Styrene Butadiene Rubber (SBR) Definition
Styrene butadiene rubber (SBR) is the outcome of synthetic rubber research that took place in the United States and Europe under the impact of the shortage of natural rubber during World Wars I and II. In 1929, a German chemist developed a series of synthetic elastomers by copolymerization of two compounds (styrene and butadiene) in the presence of a catalyst. The first step involved in the process is to let styrene and butadiene react together. The new synthetic rubber that was formed consists of about 25% styrene, with butadiene making up the rest, which in principle had the same properties as natural rubber. These rubber is considered to be the highest volume general purpose and the most common type of synthetic rubber.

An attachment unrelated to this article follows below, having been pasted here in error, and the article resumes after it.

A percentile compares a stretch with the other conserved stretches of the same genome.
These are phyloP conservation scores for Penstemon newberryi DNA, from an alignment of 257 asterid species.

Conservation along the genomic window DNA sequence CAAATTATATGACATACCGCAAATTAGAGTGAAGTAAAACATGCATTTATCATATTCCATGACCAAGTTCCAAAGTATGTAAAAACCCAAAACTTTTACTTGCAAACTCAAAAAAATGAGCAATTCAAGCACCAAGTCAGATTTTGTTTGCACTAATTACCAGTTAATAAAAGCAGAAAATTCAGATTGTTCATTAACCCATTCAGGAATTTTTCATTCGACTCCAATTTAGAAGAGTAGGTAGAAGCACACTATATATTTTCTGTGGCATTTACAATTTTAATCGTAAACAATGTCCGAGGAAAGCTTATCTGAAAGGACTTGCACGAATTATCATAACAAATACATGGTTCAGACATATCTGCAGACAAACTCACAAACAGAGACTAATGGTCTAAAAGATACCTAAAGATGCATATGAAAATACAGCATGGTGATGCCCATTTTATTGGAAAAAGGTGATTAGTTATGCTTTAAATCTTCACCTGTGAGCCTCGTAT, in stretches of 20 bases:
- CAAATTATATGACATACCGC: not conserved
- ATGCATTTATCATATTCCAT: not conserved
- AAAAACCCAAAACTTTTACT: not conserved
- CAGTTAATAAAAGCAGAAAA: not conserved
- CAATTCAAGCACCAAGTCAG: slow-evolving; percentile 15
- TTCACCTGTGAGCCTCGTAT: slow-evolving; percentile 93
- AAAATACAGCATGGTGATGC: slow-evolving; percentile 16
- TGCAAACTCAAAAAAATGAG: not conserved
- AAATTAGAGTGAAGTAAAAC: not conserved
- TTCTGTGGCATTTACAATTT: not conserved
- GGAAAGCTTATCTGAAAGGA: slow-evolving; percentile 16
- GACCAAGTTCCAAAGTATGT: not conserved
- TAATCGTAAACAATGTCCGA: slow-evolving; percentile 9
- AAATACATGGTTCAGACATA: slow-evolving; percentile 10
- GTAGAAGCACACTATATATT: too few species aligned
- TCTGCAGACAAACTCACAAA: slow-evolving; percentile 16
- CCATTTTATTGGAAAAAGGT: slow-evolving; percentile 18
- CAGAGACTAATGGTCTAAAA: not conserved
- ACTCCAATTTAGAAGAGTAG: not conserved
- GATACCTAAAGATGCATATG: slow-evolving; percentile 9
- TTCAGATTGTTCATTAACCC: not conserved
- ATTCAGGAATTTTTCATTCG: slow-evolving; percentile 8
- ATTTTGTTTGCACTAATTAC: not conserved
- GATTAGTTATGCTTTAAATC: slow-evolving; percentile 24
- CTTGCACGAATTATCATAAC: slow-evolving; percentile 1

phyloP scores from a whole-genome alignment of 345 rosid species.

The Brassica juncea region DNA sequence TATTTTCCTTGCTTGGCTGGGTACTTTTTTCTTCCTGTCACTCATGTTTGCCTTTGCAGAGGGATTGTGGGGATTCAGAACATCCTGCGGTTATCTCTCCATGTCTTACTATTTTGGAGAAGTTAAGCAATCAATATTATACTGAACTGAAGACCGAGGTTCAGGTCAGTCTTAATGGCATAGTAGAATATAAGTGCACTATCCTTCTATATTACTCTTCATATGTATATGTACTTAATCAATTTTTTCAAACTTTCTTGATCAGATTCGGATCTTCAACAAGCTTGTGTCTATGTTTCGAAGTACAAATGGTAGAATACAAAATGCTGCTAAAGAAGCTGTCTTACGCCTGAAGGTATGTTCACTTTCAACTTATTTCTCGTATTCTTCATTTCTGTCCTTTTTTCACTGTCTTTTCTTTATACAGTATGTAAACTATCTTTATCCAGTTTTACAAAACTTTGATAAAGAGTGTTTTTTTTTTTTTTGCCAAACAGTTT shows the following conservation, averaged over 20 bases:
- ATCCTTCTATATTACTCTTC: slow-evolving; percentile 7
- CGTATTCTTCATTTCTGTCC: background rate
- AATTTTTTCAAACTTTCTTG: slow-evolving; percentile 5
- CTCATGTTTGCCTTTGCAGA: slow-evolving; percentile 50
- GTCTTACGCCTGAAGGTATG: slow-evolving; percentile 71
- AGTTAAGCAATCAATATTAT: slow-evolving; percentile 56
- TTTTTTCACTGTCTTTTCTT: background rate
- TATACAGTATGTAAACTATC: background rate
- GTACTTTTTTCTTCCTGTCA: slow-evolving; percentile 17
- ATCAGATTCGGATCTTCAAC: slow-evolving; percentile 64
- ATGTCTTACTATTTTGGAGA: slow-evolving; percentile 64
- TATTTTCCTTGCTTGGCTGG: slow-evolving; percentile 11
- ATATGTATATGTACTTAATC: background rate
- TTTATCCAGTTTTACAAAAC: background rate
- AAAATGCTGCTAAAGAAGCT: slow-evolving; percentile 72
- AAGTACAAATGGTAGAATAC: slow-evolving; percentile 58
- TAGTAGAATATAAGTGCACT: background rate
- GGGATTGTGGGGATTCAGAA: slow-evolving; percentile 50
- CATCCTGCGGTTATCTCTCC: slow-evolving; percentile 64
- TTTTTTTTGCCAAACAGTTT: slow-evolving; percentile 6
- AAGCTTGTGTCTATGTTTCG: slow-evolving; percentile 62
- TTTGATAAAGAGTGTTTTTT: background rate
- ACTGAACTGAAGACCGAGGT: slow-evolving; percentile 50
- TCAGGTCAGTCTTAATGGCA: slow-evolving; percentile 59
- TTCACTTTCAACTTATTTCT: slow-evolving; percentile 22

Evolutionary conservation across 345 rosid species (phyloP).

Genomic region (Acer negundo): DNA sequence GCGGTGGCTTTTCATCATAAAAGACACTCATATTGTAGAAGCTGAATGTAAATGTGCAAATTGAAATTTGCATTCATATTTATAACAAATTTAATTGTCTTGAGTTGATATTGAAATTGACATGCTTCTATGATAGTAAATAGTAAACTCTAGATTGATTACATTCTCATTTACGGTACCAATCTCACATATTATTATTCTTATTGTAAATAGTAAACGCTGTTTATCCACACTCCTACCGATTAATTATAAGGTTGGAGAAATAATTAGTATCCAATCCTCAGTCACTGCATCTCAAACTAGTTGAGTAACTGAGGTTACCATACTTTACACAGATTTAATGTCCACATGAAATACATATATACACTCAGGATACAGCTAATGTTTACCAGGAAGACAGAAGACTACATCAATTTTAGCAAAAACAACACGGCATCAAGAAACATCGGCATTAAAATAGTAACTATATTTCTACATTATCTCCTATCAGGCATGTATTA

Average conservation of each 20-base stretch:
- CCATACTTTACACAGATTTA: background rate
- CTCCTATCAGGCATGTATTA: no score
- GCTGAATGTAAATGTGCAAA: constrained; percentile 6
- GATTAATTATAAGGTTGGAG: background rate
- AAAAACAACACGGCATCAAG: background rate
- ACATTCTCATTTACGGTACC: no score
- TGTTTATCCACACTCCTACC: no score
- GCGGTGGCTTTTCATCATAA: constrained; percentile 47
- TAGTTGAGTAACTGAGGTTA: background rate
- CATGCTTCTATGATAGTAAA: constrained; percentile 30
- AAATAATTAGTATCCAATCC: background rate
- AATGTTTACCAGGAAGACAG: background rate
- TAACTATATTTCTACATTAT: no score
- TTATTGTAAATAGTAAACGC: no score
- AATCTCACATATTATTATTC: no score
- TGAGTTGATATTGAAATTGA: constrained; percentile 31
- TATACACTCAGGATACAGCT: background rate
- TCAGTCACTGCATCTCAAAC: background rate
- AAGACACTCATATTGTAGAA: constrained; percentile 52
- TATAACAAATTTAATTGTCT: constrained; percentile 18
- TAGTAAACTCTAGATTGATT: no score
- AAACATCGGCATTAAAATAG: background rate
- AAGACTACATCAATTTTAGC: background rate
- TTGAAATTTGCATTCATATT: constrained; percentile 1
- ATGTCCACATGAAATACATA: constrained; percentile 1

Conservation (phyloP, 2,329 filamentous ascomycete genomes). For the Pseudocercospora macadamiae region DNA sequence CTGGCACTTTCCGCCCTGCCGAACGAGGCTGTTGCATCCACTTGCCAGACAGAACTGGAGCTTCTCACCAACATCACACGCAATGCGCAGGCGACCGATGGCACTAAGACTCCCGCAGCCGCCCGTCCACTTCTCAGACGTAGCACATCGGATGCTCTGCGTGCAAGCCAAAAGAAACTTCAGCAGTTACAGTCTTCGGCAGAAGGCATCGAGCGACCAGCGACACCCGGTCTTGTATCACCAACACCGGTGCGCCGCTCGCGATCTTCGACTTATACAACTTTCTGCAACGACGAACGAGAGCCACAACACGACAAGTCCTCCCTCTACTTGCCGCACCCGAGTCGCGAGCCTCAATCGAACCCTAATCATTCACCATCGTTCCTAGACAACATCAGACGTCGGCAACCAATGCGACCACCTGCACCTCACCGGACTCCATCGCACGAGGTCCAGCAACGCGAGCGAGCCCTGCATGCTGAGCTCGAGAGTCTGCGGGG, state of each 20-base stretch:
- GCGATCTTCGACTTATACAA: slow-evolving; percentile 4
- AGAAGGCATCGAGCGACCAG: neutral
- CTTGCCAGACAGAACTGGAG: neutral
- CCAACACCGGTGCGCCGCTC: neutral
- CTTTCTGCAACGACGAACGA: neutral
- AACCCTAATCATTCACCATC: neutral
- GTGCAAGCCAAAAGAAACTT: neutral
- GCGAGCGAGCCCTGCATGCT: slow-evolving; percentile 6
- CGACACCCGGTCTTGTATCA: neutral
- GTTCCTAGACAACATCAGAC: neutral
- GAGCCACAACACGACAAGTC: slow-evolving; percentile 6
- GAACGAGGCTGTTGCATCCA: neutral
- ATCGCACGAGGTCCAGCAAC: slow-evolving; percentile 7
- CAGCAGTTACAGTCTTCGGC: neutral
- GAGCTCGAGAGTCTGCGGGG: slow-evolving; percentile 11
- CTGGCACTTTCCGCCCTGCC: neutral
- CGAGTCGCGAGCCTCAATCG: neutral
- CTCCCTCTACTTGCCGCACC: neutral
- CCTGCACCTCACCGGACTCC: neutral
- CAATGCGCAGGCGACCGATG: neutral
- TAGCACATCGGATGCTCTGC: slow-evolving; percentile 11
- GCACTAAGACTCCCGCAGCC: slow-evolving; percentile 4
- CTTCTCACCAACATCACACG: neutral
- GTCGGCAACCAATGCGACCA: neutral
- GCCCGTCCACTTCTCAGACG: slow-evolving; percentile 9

Styrene Butadiene Rubber (SBR) Applications
- Used in many of the same products as natural rubber.
- Used to cover different types of hose and in a number of other products.
- Used in tyre and tyre products which also includes tread rubber and this accounts for 76% of global consumption.
- Used in mechanical goods.
- Used in automotive.
- Used in miscellaneous.
- Used in including adhesives.
- Used in floor tile and shoe soles etc.
- Used in Adhesives and chewing gum.
- This type of rubber is usually very weak unless reinforcing fillers are incorporated. With suitable fillers, this becomes a strong rubber.
- It has similar chemical and physical properties like natural rubber.
- It has better abrasion resistance.
- It has poorer fatigue resistance.
- Heat resistance is better than natural rubber.
- Low temperature flexibility and tensile strength are less than that of natural rubber.
Molar mass Mn, g/mol
Molar mass Mw, g/mol
Mw / Mn
Styrene content, %
Glass transition temperature Tg, °C